How to lessen the pain from fibromyalgia?

According to eHow.com, “Look at pain management over-the-counter medications types which consist of ibuprofen, naproxen or acetaminophen,” and “Consider prescription pain management prescriptions such as Tramadol/Ultram and Lyrica, which are non-narcotic medications, or low dosages of anti-depressants, which are serotonin re-uptake inhibitors such as Cymbalta, which helps to improve sleep and relieve pain.”
Moreover, when it comes to sleep problems, “Work on sleep management through improving and increasing the amount of healthy sleep cycle. Avoid eating right before going to bed and also avoid sugar, alcohol and drinking caffeine.”
“Try alternative therapies such as acupuncture, acupressure, massages, relaxation techniques, heat and cold compress treatments, light cardio therapy, biofeedback, physical therapy , aromatherapy, and chiropractic methods”
“Change the way you eat by eating more produce and non-processed foods . Avoid sugar, caffeine, and alcohol or use sparingly.”
“Practice self-care management such as breathing exercises to help reduce stress. Exercise regularly, maintain a healthy lifestyle by eating well and try to pace yourself by not overloading yourself with too many activities. This can cause the pain to escalate.”
Lifescript.com explains, “There’s no cure, which means you just have to learn to live with fibromyalgia pain and take steps to ease its symptoms. “Effectively treating fibromyalgia requires a combination of medication and lifestyle skills,” says Daniel Clauw, M.D., fibromyalgia expert and professor of anesthesiology and medicine at the University of Michigan. He’s also director of the Chronic Pain and Fatigue Research Center there. “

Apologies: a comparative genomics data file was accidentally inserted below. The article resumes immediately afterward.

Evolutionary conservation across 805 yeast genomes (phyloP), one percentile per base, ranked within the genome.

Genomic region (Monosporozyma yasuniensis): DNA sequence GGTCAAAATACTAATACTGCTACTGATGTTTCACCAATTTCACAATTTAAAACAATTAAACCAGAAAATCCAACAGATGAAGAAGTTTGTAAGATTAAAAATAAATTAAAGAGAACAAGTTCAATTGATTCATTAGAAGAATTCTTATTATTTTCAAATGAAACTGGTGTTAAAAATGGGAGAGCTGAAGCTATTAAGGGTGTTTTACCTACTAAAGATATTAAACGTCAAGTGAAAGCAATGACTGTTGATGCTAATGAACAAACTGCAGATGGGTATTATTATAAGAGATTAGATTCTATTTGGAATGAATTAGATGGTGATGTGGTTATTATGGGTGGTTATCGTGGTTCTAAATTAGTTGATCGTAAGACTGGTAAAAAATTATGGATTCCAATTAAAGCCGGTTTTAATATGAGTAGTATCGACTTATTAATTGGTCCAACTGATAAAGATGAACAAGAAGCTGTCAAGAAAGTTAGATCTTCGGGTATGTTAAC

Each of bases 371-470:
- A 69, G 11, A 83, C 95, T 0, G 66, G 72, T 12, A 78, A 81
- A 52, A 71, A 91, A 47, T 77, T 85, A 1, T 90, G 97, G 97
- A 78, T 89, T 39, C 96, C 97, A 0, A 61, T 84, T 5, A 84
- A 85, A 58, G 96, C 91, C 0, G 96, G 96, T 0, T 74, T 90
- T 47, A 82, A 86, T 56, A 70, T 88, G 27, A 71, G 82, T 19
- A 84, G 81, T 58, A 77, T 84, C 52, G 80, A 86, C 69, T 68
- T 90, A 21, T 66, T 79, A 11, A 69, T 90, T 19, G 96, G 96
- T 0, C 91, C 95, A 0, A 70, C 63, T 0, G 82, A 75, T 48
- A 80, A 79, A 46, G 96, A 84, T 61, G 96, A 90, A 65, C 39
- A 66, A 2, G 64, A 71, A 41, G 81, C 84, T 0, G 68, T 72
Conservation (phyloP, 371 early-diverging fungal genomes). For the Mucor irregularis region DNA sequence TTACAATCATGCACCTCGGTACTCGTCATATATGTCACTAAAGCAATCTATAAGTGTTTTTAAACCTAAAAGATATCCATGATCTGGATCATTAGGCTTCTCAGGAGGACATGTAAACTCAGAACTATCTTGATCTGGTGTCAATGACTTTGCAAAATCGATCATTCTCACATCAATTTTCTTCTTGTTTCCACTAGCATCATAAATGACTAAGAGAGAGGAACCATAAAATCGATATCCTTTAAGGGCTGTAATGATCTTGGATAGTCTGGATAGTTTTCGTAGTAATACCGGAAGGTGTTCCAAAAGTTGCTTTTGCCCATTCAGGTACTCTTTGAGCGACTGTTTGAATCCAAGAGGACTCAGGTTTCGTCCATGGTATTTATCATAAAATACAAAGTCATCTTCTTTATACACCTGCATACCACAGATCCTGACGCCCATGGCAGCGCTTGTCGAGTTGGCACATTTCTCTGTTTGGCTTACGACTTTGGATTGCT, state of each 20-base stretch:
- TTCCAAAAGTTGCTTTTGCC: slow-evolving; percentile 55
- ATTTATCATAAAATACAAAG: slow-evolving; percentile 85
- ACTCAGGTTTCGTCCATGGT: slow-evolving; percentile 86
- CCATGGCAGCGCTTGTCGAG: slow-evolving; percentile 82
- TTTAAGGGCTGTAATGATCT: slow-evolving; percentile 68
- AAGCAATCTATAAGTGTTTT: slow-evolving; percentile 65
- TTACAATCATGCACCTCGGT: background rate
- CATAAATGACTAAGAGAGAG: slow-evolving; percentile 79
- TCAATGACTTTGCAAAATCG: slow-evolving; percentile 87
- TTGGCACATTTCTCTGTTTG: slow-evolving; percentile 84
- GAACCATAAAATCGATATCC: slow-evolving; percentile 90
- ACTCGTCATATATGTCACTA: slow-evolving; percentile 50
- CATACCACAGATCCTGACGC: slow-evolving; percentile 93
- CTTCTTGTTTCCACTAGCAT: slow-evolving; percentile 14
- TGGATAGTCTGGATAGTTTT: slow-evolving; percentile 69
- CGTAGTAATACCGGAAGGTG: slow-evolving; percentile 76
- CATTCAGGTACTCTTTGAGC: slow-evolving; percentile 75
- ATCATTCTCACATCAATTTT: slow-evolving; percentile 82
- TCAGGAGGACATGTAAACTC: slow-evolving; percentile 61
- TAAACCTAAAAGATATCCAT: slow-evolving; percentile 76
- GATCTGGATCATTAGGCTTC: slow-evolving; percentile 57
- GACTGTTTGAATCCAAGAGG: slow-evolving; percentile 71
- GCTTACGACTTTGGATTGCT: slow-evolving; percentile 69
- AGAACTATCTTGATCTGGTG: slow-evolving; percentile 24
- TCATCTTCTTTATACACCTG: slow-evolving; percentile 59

“Working out is recommended for most everyone, but it can especially help fibromyalgia sufferers, who often feel stiffness (especially after waking in the morning) and restless leg syndrome.

Exercising regularly – whatever you can manage on a routine basis – can boost mood, ease pain, improve sleep, reduce fatigue, improve circulation and strengthen your heart. Among recommended activities for fibromyalgia patients: stretching, walking, yoga, cycling, swimming, water aerobics and strength training.”
“But be careful: Sometimes exercise can be counterproductive, says Stephen MacPherson, N.D., a naturopathic doctor at the Fibromyalgia and Fatigue Center in Seattle. Many are so fatigued, that it makes it difficult to exercise.”
Fibromyalgia patients suffer pain more intensely than other people do. They may feel it all over their body or in multiple tender points. Water therapy, light aerobics, application of heat or cold, acupuncture, and osteopathic or chiropractic manipulation have helped fibromyalgia patients, say the experts at the National Fibromyalgia Association. So has physical therapy.
It can increase mobility, improve physical function and ease pain. Experts at the National Pain Foundation believe that physical therapy can help people regain their muscle tone and flexibility.
Eating lots of vegetables, fruits, whole grains, lean meats and dairy also will energize you, lower weight and improve overall health as you battle fibromyalgia.

Janet Horn, M.D., Lifescript’s women’s health expert and a practicing physician in Baltimore, suggests eliminating the following foods, which appear to bother some people with fibromyalgia:
• Food additives like MSG and nitrates (the preservative in hot dogs and bacon)
• Aspartame (NutraSweet)
• Sugar”
And make sure you get plenty of sleep!

 

 

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